Intensities in Ten Suburbs

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Time of the Season: S1 of Beverly Hills 90210 (’90-’91)

Posted by Andrew Unterberger on June 4, 2007

The 90s, now officially 17 years old

It was sort of hard to explain to people why I wanted to rent the first season of Beverly Hills 90210, but I had a fair number of reasons. First, as a child of the 90s and a perpetual student of the decade’s culture, it’s criminal how little of the show I had seen thusfar. Second, as a fan of many of the teen dramas it helped make possible (mostly The O.C. and Dawson’s Creek), it didn’t seem right not to have properly experienced the godfather of them all. And third, the episodes I’d seen of it had been pretty good–not high art, exactly, but compelling teen drama nonetheless. So whatever–I’ve watched a fair number of brilliant-but-cancelled series recently, it seemed like time for some quality basic-but-enormously-popular viewing.

Unfortunately, 90210‘s first season was pretty far form the cultural landmark and thinking-TV respite I’d been hoping. I had no idea how different and largely inauspicious the show’s beginnings were compared to the next couple seasons–the 22 first-season episodes I watched beared little resemblance to the impression I had of the show, especially after the couple of episodes I saw over the summer. It gets points for originality (though it’s hard to believe there was ever a time when shows like 90210 weren’t ruling the airwaves), but not much else.

Really, the show just hadn’t found its stride yet. The soapiness that the show would soon become legendary for really wasn’t in place yet–according to Darren Star in one of the S1 DVD’s extras, it wasn’t until 90210 spawn Melrose Place set new standards for over-the-top drama that 90210 was forced to move in that direction itself. For the first season, at least, there was plenty of teen drama, but most of it wasn’t of the romantic kind. Instead, you get plenty of issue-a-week episodes dealing afterschool special-style with problems like drunk driving, breast cancer, teen parenthood, and so on. Today, it’s extremely cheesy stuff, and the show’s fairly conservative moralizing is nauseating at times.

The other principal difference is that for the first season, the show was pretty much just about Brandon (Jason Priestley) and Brenda (Shannon Doherty). Sure, most of the characters from later seasons are there, but the stories are still mainly Brandon and Brenda’s. Though they’re pretty good characters, and the relationship between the two gives the first season its most touching moments, they’re not strong enough to shoulder the whole show–90210 was meant to be an ensemble drama, wiith the Walshes just as the focal point, but it looks like it took at least until the second season for the show’s creators to realize it.

All this would be forgivable, though, if it wasn’t for the most apalling difference between the first season and the rest of the series–the theme song. The classic 90210 theme song–with its unforgettable opening four-chord, two-clap intro, and soaring sax and guitar hook–is nowhere to be found in the credit sequences of the first 22 episodes. Well that’s not totally true–it’s there, sort of, but in a neutered, horrifically dated, and most crucially, intro-less form, which just teases you by reminding you of what it’s not. A truly great theme song and credit sequence can salvage even the worst TV episodes, but with these, I ended up skipping the credits altogether. So sad.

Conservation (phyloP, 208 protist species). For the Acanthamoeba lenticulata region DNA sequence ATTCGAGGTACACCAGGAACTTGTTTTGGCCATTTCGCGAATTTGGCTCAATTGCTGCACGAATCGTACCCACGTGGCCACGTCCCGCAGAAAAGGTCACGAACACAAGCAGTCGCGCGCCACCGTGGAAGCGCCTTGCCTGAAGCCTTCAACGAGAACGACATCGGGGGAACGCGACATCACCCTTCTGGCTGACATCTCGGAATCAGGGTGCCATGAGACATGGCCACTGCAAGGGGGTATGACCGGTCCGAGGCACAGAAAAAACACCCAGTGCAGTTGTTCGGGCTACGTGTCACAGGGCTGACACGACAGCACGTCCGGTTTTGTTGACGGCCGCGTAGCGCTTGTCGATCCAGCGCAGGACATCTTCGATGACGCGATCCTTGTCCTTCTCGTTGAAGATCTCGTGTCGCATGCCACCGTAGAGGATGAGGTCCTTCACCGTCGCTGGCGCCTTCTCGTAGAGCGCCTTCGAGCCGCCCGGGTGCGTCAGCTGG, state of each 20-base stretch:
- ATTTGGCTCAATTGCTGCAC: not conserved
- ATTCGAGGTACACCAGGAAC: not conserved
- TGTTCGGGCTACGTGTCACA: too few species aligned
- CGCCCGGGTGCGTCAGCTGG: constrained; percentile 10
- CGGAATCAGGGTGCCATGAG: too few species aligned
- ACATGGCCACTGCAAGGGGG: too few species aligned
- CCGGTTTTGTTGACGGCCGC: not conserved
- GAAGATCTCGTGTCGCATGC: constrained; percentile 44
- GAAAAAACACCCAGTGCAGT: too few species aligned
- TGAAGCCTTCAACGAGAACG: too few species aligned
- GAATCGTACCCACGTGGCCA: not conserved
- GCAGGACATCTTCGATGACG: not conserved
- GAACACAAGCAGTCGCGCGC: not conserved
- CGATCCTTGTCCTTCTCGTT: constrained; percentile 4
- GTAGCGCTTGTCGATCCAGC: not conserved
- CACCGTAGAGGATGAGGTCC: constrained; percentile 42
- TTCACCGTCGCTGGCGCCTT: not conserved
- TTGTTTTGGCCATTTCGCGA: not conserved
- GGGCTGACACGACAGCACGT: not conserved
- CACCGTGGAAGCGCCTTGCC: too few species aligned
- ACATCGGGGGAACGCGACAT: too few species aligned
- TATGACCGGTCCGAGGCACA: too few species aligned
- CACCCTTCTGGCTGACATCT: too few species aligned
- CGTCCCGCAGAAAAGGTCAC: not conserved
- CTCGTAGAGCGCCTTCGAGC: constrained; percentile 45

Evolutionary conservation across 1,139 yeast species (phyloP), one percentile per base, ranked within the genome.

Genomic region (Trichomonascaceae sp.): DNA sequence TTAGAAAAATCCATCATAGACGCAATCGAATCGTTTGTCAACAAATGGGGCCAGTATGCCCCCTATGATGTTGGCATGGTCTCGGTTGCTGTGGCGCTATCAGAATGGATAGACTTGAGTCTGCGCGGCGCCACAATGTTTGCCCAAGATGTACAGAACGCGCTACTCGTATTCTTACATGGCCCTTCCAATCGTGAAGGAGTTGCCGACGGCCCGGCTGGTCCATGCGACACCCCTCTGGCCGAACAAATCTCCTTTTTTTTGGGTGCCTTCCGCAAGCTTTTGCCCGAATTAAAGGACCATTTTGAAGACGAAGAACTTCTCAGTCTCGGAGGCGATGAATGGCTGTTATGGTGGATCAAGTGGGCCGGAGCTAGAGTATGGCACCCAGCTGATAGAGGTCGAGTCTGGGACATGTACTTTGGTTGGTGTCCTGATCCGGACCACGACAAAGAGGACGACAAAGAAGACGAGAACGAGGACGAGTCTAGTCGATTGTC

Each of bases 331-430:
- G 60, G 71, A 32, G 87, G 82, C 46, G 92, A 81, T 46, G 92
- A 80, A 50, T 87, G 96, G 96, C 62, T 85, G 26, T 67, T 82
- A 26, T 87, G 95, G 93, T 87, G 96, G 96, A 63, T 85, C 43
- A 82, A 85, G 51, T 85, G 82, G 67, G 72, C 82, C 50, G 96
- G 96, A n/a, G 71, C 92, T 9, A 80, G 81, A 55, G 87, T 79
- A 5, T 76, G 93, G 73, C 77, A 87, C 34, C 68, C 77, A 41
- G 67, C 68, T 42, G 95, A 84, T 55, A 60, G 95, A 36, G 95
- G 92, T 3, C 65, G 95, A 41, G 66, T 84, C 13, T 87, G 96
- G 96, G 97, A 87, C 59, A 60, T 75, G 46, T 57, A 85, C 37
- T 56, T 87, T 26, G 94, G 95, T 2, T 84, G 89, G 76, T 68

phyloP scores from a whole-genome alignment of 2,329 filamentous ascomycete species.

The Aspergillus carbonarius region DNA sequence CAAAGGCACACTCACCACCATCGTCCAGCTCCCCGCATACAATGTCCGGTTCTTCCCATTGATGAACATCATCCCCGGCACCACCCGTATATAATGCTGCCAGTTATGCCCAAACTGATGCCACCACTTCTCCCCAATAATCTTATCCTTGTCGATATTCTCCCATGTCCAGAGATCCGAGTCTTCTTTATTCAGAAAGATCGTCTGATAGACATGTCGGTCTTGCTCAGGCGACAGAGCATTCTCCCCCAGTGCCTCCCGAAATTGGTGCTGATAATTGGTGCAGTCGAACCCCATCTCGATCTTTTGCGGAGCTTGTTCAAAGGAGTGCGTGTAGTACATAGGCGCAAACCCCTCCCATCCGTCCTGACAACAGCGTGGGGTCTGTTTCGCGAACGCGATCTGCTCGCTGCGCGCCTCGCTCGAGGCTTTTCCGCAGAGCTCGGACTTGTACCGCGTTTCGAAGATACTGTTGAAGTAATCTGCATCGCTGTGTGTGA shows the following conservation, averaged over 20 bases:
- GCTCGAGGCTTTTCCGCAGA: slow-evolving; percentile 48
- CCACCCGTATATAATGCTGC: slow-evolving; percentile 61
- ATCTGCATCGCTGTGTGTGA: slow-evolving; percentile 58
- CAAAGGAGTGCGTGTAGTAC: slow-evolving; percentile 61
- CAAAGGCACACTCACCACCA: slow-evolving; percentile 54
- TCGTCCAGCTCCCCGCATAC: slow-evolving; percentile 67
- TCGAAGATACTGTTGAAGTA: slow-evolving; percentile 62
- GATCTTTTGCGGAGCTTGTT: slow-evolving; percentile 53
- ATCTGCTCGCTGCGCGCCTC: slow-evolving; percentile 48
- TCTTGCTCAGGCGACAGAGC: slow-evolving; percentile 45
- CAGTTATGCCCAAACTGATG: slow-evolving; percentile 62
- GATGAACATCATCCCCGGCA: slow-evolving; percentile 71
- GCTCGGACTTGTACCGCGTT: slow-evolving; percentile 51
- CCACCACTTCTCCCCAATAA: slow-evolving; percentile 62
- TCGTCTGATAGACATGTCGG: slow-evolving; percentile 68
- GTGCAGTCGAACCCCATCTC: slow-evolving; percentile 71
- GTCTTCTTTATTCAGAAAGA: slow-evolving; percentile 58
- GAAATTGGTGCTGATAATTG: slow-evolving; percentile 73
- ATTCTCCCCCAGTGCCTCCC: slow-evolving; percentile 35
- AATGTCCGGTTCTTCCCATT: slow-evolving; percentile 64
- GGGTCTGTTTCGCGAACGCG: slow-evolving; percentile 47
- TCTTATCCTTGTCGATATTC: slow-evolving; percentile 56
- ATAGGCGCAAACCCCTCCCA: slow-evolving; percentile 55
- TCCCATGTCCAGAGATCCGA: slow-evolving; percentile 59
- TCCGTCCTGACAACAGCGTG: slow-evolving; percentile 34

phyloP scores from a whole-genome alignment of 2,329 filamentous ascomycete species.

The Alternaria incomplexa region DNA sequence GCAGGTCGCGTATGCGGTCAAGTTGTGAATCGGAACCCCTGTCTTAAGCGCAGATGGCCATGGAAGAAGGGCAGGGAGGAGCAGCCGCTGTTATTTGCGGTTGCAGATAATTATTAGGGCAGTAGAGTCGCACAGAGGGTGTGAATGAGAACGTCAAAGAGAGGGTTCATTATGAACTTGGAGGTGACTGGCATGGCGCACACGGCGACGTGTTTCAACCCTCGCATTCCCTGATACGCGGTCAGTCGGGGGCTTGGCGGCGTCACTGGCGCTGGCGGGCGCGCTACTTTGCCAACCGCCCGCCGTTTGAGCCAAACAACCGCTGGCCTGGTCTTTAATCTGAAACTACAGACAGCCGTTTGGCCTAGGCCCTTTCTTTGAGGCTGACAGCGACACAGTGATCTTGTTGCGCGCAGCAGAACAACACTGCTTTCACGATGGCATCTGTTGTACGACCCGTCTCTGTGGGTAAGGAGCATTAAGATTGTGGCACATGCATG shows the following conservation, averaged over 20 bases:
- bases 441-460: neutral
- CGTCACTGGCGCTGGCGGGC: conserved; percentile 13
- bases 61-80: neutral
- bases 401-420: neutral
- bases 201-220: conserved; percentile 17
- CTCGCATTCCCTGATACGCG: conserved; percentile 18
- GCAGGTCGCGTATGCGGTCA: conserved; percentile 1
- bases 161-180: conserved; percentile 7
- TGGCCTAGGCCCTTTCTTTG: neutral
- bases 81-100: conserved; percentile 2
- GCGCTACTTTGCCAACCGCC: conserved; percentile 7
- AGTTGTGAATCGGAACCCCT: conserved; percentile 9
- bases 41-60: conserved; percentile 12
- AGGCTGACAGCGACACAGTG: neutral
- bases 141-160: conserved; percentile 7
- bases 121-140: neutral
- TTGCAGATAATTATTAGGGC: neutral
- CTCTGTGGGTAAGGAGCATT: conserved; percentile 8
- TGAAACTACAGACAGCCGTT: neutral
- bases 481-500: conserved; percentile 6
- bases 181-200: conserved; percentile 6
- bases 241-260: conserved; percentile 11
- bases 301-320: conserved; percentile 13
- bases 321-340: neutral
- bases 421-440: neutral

If nothing else, I suppose 90210‘s first season is interesting in an “early years” sort of way, the way you study a director’s student films or an artist’s early demos to get a sense of what was to come and what had changed in the meantime. The most enjoyable thing about the show for me was watching David Silver, Brian Austin Green’s character, in his early days–Green was only 17 in the earliest episodes (a full decade younger than some of his castmates and supposed peers), he plays a 15-year-old, and he looks and acts like a 13-year-old (one who wears New Order shirts, for some reason). That this guy ever ended up as one of the show’s potential romantic leads is mind-boggling after watching his first year at 90210. And Tori Spelling, the butt of a thousand jokes for landing such a princess-y role in her daddy’s sitcom, is barely in the first season at all, a supporting character at best who actually seems fairly low-key compared to the rest of the cast. My guess is that this changes slightly in later episodes.

I’ll probably check out the second season sometime in the hopes that it gets better, and I think it will–supposedly the show didn’t really take off until then anyway. They better at least have the right theme song by then–I bet that’s what made all the difference.

(Side Note: Andrea Zuckerman might be the most annoying TV character in the history of the teen drama genre. And I want to be Steve Sanders.)

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One Response to “Time of the Season: S1 of Beverly Hills 90210 (’90-’91)”

  1. Kryss Peterson (aka Carlton Banks Dance Academy) said

    The first season is basically like the later years of Saved By The Bell, if instead of being shown on NBC on Saturday mornings, it was instead on Wednesday nights on Fox. The post-Melrose episodes are much better. But after Andrea gets pregnant, gets married, and then they start graduating from college… it gets really annoying.

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